Rationalizations and compartmentalization
Rationalizing is defined as devising self-satisfying but incorrect reasons for one's behavior and many people have become self-defined experts in doing so. It has become an integral part of their lives. Jeff Goldblum said in the movie, "The Big Chill" that rationalizations are more important than sex because we can go days without sex but it's hard to go even hours without a rationalization.
We see this happen on the job, in the classroom, among friends, and especially between lovers. Making up reasons for why we do the things we do, even though the reasons are not right or accurate, because they justify our behavior and absolve us of any personal responsibility.
I have encountered this a couple of times in my own life recently. A few weeks ago I confronted a friend over something he had allegedly said about me and, rather than dealing with the situation and accepting responsibility for his own behavior, he turned the whole situation around and tried to blame his behavior on me.
A very similar situation occurred the other day when I was talking to the woman I've been in love with for six years. She was accusing me of doing things that she had, in fact, done herself. But because she was unable to accept responsibility for her own behavior, the blame was placed on me. I didn't think she was capable of doing that but she proved me wrong. It's not a very attractive trait.
People also compartmentalize their lives in order to compensate for their own shortcomings. The woman previously mentioned is very good at doing that as well. She has led two separate lives; one with me, one without me. She once left a message on my phone that said, "Sometimes when I'm not with you, I forget how you make me feel when I am with you." Many people literally compartmentalize and rationalize their lives away, especially when they live their lives only in the short term. That, by definition, makes it impossible for them to see the big picture which includes the ultimate and final consequences of their behavior and the choices they have made.
I played golf with Bob Christie and Lyle Moskel yesterday, both retired instructors from McCook Community College. While we were playing, Bob reminded me that he had chaired the search committee that had hired me twelve years ago. He also said, tongue partly in cheek, that some people had never forgiven him for that.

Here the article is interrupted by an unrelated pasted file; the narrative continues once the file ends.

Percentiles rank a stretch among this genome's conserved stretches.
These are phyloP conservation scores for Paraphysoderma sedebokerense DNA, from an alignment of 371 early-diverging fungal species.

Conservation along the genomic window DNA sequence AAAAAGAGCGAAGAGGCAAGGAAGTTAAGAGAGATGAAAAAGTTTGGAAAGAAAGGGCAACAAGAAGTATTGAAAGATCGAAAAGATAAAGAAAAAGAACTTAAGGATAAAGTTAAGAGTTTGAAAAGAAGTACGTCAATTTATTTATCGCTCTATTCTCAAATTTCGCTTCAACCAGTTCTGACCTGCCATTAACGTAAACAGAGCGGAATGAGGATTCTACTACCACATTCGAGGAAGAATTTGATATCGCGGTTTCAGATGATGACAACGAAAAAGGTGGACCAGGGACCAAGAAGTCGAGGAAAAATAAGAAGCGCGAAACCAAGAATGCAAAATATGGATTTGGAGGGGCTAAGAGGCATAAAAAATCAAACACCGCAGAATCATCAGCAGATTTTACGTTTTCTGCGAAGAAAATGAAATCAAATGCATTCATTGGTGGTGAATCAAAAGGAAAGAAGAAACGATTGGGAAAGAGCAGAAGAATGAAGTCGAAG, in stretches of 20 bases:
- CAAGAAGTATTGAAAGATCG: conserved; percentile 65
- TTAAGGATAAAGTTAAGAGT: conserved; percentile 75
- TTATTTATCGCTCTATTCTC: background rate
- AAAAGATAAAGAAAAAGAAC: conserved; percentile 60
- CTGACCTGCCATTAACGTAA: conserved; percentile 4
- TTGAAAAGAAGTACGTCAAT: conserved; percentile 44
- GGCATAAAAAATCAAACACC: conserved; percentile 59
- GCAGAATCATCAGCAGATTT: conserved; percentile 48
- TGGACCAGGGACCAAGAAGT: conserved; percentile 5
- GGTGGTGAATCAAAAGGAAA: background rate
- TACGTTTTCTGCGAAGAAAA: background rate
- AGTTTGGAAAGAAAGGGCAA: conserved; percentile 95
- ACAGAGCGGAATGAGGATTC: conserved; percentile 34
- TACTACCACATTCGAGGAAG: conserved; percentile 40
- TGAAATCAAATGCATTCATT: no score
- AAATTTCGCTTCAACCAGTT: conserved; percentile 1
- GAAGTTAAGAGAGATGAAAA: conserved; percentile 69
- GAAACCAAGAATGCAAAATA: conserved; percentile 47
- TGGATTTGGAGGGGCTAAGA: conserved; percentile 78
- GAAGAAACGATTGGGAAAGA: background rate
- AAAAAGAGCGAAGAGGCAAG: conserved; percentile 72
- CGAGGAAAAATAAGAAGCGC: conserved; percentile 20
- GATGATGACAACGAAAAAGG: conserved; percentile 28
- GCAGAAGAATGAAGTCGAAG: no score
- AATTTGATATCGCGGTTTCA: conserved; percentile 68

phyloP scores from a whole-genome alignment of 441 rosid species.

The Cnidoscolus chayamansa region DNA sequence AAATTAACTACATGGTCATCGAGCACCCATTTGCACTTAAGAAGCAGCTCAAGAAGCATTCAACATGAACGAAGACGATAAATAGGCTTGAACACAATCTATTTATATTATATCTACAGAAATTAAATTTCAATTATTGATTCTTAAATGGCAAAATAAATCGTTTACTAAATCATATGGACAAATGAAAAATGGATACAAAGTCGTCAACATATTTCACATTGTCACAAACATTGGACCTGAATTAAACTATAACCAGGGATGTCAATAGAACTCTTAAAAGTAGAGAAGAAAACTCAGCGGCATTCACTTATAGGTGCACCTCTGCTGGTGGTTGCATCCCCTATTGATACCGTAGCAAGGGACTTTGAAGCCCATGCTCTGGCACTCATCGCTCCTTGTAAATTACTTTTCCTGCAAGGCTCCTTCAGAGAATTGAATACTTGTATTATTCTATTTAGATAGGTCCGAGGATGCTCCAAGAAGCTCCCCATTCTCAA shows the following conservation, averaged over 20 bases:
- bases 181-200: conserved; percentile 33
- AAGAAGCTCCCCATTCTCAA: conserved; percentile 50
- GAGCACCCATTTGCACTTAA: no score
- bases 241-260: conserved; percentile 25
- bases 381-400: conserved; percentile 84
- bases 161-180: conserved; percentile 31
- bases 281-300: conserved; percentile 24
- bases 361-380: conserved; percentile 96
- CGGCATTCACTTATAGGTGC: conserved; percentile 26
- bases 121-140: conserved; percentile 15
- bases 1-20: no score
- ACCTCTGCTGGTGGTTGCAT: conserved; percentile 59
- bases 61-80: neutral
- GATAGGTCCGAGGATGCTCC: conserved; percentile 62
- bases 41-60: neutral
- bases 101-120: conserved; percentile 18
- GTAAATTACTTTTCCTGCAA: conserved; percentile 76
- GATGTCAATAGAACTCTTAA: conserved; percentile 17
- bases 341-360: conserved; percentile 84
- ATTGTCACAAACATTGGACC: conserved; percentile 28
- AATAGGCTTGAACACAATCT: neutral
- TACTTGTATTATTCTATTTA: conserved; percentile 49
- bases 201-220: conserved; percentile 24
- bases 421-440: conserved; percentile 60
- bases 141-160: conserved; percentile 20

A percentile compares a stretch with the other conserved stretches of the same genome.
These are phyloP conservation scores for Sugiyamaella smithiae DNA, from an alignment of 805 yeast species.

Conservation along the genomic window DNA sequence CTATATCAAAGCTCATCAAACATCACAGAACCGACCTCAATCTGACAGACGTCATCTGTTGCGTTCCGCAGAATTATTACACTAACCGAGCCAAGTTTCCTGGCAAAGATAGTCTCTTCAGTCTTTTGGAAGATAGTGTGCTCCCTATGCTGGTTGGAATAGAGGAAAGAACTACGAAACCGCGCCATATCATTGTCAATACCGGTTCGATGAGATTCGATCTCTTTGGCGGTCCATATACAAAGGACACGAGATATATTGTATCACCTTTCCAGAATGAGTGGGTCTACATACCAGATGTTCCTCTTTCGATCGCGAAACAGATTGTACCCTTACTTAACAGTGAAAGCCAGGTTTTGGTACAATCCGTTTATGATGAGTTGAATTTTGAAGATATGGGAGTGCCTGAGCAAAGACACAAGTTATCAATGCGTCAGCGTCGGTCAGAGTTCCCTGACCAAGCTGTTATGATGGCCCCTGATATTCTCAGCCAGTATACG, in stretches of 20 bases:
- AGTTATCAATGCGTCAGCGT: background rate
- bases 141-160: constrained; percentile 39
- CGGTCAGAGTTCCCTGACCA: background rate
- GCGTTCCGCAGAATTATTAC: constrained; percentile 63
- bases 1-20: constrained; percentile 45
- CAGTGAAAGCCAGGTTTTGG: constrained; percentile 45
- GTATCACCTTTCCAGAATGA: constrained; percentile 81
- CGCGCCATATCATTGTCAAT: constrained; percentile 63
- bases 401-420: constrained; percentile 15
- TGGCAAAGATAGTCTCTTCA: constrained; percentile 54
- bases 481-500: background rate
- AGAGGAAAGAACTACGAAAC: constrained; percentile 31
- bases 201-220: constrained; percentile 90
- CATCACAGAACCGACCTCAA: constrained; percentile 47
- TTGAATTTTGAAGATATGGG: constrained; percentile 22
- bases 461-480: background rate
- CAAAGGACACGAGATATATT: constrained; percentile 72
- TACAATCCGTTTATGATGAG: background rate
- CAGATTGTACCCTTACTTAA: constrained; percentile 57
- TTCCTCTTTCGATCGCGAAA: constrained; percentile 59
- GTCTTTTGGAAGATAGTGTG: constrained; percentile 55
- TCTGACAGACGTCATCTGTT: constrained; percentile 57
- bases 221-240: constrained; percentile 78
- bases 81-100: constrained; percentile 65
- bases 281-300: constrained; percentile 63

I'm sure that's true.
If you don't have plans for Sunday afternoon and evening, you're invited to drive over to the Rocket Inn in Indianola for a benefit for Rodney Ellis who recently had major heart surgery. Dave, Carol, and Scott are spearheading the effort to help out Rodney who has been an important member of the Indianola community for years and a friend to just about everyone he comes into contact with. Rodney is the owner-operator of Lee's Body Shop and is a member of the Indianola volunteer fire department.
Scott says that Rodney has helped out nearly everyone in the community at one time or another, no matter what the occasion or time of day, and often without any financial compensation at all.
Because of the surgery, he will obviously be unable to work for some time and the citizens of Indianola have identified Sunday as the day to "pay it forward" for everything Rodney has done for the town over the years.
The benefit at the Rocket Inn will go from noon to midnight. Live music will be supplied by the bands "Rope" and "Jackass Penguins." Karaoke will be featured when the bands aren't playing. There will also be a charity poker tournament, a bean-bag toss, games and more.
More than 25 individuals and businesses have donated items for a charity raffle and auction, including a donation by Rodney's favorite NASCAR driver, Mark Martin.
A cover charge will be assessed that includes drinks, food buffet, and entertainment with all proceeds going directly to Rodney.
If you are unable to attend, cash donations can be sent to or raffle tickets can be acquired from the Rocket Inn.
This is a good cause for a good guy and I hope many of you will attend.